John Legend has a way with words. The handsome, young pop/soul crooner has racked up an impressive list of hit singles and smash albums in the last few years, and has grown and excelled creatively with each subsequent release. His greatest gift is his ability to express himself through his lyrics and messages. The 32-year old Ohio native can effortlessly switch gears from a tender love ballad to a timely, poignant, politically-motivated message song with the greatest of ease. You can't help but draw comparisons to R&B giants Marvin Gaye and Donny Hathaway when summing up Legend's style, charisma and relevance.
Legend has taken it upon himself to not only let his music do the talking; he's recently become heavily involved with nonprofit organization United Way in an attempt to raise awareness about the importance of education in communities all over America. Legend has become a spokesman of sorts for United Way and has embarked on a crusade to stress the importance of a proper education and to ensure that every child, regardless of his or her economic background, is entitled to one.
Legend's recent appearance at the gorgeous Mahaffey Theater in downtown St. Petersburg was a combination speaking engagement/mini-concert that packed a mighty heartfelt wallop. Legend, looking dapper in a black suit and tie, took the stage a few minutes after 9 p.m. last Tues., Dec. 13, and strode confidently past his huge grand piano to a lectern set up for him stage left.
For 30 minutes, Legend passionately read through some staggering statistics regarding high school dropout rates in the U.S. and specifically, in more economically challenged areas and neighborhoods. Legend managed to speak his mind in an understated manner, but the urgency of the issues at hand were nonetheless felt in his delivery. And just as the near-capacity crown began to grow restless under house lights that were still burning at full strength (did some not realize this wasn't a typical "concert"?), Legend wrapped things up. "Don't worry ... I'm gonna play some songs now," he announced as the antsy crowd erupted in the greatest roar of the night.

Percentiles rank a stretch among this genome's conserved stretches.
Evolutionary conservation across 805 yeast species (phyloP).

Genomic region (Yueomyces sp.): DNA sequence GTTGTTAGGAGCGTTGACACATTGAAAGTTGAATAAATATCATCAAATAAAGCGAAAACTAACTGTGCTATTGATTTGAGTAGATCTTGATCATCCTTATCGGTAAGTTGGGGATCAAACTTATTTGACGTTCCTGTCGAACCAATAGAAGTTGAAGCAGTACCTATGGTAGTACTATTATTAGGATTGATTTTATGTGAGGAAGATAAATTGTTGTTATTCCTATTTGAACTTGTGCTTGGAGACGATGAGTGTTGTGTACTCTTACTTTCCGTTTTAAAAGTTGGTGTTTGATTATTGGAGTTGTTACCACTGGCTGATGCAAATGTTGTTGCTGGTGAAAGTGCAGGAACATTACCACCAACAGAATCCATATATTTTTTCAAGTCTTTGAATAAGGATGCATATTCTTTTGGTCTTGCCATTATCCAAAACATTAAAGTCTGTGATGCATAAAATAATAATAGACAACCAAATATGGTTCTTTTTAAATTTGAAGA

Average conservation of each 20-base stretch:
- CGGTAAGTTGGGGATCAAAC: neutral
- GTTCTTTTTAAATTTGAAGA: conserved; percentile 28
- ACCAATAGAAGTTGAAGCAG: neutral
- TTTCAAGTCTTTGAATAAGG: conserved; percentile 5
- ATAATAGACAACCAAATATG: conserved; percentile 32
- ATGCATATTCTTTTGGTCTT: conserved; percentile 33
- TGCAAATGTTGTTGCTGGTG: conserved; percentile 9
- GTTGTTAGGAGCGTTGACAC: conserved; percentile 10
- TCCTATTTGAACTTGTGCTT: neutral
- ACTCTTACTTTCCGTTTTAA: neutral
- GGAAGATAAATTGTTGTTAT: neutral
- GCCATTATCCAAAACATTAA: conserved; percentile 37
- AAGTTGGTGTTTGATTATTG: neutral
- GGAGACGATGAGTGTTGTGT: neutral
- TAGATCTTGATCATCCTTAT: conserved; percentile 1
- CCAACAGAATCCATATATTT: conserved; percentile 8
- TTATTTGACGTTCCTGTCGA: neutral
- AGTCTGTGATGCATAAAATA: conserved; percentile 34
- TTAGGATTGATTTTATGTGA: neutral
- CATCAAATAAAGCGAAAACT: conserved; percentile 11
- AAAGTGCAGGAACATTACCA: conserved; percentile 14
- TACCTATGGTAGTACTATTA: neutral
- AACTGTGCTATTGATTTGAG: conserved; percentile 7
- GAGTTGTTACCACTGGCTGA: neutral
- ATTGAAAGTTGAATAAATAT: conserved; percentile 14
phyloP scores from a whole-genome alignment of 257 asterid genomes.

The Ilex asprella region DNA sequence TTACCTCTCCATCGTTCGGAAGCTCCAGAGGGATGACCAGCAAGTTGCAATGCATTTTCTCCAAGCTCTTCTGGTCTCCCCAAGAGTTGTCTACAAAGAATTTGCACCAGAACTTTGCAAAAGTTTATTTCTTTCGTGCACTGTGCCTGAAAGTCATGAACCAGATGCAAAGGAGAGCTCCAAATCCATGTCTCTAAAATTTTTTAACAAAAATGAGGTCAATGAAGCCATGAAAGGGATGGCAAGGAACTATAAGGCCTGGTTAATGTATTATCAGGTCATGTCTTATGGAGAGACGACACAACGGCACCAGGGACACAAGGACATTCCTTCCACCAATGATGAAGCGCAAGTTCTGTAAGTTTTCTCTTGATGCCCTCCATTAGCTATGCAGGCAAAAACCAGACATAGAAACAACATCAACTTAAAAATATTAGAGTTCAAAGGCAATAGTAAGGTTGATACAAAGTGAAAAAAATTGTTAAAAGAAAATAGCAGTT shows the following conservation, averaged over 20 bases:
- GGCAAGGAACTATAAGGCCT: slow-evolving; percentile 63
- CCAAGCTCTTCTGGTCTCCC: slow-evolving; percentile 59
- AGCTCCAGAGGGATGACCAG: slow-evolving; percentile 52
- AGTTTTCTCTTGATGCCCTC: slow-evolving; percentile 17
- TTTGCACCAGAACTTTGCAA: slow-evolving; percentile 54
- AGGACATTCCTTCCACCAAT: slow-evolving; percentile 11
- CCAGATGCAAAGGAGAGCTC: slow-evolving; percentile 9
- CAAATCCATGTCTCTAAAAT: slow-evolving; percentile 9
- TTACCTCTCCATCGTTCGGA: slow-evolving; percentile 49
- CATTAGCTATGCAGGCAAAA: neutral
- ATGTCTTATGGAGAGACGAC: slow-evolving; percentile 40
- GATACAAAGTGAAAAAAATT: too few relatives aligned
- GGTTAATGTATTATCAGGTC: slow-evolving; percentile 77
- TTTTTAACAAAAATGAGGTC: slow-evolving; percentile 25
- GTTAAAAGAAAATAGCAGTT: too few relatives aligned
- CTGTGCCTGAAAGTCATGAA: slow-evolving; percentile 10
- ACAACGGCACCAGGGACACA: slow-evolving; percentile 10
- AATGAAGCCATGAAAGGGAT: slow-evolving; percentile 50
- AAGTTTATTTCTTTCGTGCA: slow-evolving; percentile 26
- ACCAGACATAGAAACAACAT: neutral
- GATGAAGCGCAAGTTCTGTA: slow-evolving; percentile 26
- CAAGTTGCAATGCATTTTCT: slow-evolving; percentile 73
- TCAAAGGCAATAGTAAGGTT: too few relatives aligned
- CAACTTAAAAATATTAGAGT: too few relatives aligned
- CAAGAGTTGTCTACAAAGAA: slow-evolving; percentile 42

Legend swiftly took his seat at his piano and belted out a short but sweet solo sampling of his catalog of hits. The stripped down performance did wonders to show off his crafty key-playing skills, but the opportunity to hear his commanding, emotive vocals totally unaccompanied was well worth the price of admission.
John Legend holds the distinction of carrying the torch for R&B greats of the past who were known for their "message music"; artists like Curtis Mayfield, The O'Jays and Stevie Wonder gained prominence in the late 1960s and early '70s for having the courage to say and express what an entire generation and culture were so eager to shed light on. Legend, through his music and his decision to make himself heard via these types of speaking engagements, is carrying on an admirable and much-needed tradition. An eloquent speaker and an engaging conveyor of hope and positivity, Legend is an ideal candidate to help spread the word about the broken educational system this country has to contend with.
A longer musical portion of the night's event would have been enthusiastically received by the crowd (Legend only played eight songs), but the strength of his message was felt regardless. John Legend should be commended for his efforts and his compassion both as an advocate for education and as a relevant musician.
Wake Up Everybody
Used To Love You
PDA (We Just Don't Care)
Stay With You